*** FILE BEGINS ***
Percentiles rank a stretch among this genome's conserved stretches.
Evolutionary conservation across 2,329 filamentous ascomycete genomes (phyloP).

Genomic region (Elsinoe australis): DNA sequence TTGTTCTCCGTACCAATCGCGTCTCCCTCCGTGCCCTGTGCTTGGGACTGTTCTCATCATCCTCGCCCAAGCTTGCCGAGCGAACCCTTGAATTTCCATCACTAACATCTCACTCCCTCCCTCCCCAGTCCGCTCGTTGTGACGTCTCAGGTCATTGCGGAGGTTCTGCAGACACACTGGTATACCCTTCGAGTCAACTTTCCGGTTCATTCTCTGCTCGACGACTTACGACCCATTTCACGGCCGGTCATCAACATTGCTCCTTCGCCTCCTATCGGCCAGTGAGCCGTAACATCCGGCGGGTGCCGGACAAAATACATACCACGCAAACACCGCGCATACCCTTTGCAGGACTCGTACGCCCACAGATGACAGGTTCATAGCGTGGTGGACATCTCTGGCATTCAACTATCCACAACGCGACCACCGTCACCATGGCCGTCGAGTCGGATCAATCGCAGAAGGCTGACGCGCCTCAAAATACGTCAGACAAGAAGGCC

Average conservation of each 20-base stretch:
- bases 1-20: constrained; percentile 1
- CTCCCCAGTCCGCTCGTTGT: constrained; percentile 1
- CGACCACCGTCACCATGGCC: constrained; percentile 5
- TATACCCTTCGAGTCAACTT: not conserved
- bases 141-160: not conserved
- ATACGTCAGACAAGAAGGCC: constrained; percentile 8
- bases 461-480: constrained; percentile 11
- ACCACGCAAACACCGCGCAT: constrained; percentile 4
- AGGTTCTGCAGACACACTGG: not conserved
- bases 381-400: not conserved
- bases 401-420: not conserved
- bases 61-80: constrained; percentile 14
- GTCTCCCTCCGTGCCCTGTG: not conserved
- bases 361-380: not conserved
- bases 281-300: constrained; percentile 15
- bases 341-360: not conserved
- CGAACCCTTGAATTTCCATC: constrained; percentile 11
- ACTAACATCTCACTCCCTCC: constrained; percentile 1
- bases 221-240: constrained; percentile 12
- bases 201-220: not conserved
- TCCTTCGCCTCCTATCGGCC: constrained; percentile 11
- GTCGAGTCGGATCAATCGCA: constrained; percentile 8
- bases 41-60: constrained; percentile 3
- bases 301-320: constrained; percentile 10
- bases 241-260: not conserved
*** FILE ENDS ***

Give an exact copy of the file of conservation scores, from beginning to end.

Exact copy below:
Percentiles rank a stretch among this genome's conserved stretches.
Evolutionary conservation across 2,329 filamentous ascomycete genomes (phyloP).

Genomic region (Elsinoe australis): DNA sequence TTGTTCTCCGTACCAATCGCGTCTCCCTCCGTGCCCTGTGCTTGGGACTGTTCTCATCATCCTCGCCCAAGCTTGCCGAGCGAACCCTTGAATTTCCATCACTAACATCTCACTCCCTCCCTCCCCAGTCCGCTCGTTGTGACGTCTCAGGTCATTGCGGAGGTTCTGCAGACACACTGGTATACCCTTCGAGTCAACTTTCCGGTTCATTCTCTGCTCGACGACTTACGACCCATTTCACGGCCGGTCATCAACATTGCTCCTTCGCCTCCTATCGGCCAGTGAGCCGTAACATCCGGCGGGTGCCGGACAAAATACATACCACGCAAACACCGCGCATACCCTTTGCAGGACTCGTACGCCCACAGATGACAGGTTCATAGCGTGGTGGACATCTCTGGCATTCAACTATCCACAACGCGACCACCGTCACCATGGCCGTCGAGTCGGATCAATCGCAGAAGGCTGACGCGCCTCAAAATACGTCAGACAAGAAGGCC

Average conservation of each 20-base stretch:
- bases 1-20: constrained; percentile 1
- CTCCCCAGTCCGCTCGTTGT: constrained; percentile 1
- CGACCACCGTCACCATGGCC: constrained; percentile 5
- TATACCCTTCGAGTCAACTT: not conserved
- bases 141-160: not conserved
- ATACGTCAGACAAGAAGGCC: constrained; percentile 8
- bases 461-480: constrained; percentile 11
- ACCACGCAAACACCGCGCAT: constrained; percentile 4
- AGGTTCTGCAGACACACTGG: not conserved
- bases 381-400: not conserved
- bases 401-420: not conserved
- bases 61-80: constrained; percentile 14
- GTCTCCCTCCGTGCCCTGTG: not conserved
- bases 361-380: not conserved
- bases 281-300: constrained; percentile 15
- bases 341-360: not conserved
- CGAACCCTTGAATTTCCATC: constrained; percentile 11
- ACTAACATCTCACTCCCTCC: constrained; percentile 1
- bases 221-240: constrained; percentile 12
- bases 201-220: not conserved
- TCCTTCGCCTCCTATCGGCC: constrained; percentile 11
- GTCGAGTCGGATCAATCGCA: constrained; percentile 8
- bases 41-60: constrained; percentile 3
- bases 301-320: constrained; percentile 10
- bases 241-260: not conserved